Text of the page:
April 11, 2014

Jen Karetnick

To a Stone, Caught in the Rube Goldberg Digestion Machine

Oh, stone, I found you A) sedimentary, striated B), on a beach long ago in Boston, digging C) with other freshman; learned D) how you can be added to E) over the years but also compressed, disguised F), worn thin G) by patient effluvia; until buried H) in the peat of a human organ I), secluded in the lowest lobe J), you taught me K) body geology L), that a pebble of calculi can activate M) non-activity N) when food is raised O) to teeth and tongue P), pulling strings Q) to saliva, which initiates R), a swallow impulse S), which spills T) oxalates down a water slide U) into stomach, where it is squeezed V) into the deep pool of coils that remain W) as passive as sand, signaling X) the cessation of the self-operating Y) dignity that is easier to crack Z) than I thought.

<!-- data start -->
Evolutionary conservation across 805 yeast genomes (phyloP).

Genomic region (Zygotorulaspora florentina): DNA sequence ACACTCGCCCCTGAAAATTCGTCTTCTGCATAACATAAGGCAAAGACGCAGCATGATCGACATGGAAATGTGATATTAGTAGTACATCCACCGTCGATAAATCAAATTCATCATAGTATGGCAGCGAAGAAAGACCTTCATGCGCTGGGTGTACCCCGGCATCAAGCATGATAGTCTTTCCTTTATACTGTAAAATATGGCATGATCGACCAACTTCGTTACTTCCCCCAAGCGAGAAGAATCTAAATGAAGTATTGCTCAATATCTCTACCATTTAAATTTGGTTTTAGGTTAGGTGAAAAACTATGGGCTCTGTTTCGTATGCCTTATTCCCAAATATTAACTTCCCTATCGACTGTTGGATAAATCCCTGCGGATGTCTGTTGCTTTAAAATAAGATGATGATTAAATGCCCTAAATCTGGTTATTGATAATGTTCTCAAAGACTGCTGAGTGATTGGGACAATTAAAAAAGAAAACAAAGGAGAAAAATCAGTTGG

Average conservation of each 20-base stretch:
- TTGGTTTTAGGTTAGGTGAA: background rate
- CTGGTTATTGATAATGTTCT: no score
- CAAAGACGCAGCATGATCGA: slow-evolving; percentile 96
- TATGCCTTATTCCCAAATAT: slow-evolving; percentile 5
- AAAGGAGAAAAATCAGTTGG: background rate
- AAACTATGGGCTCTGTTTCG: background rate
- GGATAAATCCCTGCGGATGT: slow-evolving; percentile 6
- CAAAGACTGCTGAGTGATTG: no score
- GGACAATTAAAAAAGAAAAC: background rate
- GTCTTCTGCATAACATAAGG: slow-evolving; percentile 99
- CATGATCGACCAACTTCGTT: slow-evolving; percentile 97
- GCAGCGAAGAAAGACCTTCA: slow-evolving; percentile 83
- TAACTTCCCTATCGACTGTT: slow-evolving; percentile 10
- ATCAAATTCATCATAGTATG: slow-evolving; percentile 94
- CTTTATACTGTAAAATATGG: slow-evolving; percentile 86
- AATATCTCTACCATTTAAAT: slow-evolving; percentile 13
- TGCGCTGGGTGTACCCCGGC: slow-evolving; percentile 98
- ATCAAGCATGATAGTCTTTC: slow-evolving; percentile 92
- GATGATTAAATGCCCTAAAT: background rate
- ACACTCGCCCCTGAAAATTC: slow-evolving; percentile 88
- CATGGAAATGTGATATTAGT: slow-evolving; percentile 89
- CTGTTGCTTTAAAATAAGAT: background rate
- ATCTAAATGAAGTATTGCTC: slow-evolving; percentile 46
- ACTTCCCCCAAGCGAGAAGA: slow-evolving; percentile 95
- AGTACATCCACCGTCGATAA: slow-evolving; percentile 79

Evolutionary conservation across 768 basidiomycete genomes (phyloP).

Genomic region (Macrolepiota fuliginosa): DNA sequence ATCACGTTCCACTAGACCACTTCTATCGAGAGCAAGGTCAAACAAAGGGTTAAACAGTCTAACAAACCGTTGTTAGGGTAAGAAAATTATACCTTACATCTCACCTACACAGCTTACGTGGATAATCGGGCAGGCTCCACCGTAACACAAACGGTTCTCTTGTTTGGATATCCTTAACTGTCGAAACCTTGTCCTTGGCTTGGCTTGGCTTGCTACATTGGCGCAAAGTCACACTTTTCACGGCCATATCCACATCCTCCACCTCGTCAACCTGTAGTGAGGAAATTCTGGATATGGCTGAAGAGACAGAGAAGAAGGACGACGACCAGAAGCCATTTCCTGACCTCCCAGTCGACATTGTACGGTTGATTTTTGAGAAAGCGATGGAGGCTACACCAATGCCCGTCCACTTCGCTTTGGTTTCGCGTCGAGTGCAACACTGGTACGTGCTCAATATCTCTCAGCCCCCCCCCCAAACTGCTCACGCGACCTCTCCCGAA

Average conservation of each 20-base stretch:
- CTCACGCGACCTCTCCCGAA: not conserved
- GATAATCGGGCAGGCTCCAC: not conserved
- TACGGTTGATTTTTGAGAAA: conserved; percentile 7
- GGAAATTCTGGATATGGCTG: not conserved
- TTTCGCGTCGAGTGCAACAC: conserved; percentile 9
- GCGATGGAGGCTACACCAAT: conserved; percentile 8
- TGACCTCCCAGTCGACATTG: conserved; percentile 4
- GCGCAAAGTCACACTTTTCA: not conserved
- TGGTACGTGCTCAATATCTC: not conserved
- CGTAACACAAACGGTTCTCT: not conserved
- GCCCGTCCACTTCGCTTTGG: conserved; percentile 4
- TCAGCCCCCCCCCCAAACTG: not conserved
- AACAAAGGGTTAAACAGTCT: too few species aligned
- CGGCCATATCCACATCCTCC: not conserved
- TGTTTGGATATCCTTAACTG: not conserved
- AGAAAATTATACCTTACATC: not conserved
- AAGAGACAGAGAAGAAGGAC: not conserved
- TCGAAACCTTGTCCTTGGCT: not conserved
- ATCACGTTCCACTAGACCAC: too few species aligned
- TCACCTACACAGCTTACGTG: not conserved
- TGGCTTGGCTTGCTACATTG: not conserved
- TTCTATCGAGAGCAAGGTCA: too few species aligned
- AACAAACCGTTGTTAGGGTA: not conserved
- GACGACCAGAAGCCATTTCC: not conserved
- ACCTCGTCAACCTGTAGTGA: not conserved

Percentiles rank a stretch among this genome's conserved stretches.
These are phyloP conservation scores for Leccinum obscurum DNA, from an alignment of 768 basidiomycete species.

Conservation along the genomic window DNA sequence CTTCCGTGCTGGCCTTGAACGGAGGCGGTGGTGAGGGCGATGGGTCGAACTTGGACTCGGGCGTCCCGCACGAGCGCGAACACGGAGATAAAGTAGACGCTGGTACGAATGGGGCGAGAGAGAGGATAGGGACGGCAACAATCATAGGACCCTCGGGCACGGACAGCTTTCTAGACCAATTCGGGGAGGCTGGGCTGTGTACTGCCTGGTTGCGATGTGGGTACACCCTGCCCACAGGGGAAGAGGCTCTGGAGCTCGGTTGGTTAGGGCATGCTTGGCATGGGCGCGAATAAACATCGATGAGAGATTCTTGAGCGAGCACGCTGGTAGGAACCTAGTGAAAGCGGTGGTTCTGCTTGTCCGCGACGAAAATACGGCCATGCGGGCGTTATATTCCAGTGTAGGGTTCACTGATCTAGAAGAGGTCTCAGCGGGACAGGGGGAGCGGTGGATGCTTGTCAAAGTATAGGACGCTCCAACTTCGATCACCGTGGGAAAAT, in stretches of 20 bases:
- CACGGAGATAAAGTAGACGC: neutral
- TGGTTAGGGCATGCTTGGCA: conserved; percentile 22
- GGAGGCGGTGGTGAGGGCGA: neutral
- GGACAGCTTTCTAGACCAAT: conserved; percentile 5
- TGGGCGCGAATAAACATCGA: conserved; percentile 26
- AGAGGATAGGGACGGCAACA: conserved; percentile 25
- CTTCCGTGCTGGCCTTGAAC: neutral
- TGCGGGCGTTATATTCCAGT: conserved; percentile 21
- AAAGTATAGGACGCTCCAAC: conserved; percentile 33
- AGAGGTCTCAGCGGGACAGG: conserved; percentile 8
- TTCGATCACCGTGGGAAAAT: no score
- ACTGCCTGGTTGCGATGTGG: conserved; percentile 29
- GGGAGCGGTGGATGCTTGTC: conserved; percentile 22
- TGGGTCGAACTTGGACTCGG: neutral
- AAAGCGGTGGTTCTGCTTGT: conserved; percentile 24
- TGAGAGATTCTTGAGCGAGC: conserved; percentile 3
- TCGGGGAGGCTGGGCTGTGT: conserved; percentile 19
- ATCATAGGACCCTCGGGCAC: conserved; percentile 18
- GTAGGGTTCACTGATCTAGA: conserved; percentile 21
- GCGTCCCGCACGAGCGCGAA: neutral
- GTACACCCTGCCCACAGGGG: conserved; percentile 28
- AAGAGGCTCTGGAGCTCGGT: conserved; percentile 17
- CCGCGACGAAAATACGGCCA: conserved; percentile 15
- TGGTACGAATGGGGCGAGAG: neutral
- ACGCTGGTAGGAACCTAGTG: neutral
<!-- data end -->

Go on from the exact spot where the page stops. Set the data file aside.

Photo: Zoe Cross
Jen Karetnick works as the creative writing director at Miami Arts Charter and a freelance food-travel writer. She is the author of four chapbooks of poetry, one forthcoming: Prayer of Confession (Finishing Line Press, 2014). Her full-length debut, Brie Season, will be published in late 2014 (White Violet Press). Her poems have appeared widely in publications including Cimarron Review, North American Review and River Styx, and are forthcoming in december, Hospital Drive and Seneca Review. She lives in Miami with her husband, two children, three dogs, four cats and fourteen mango trees.

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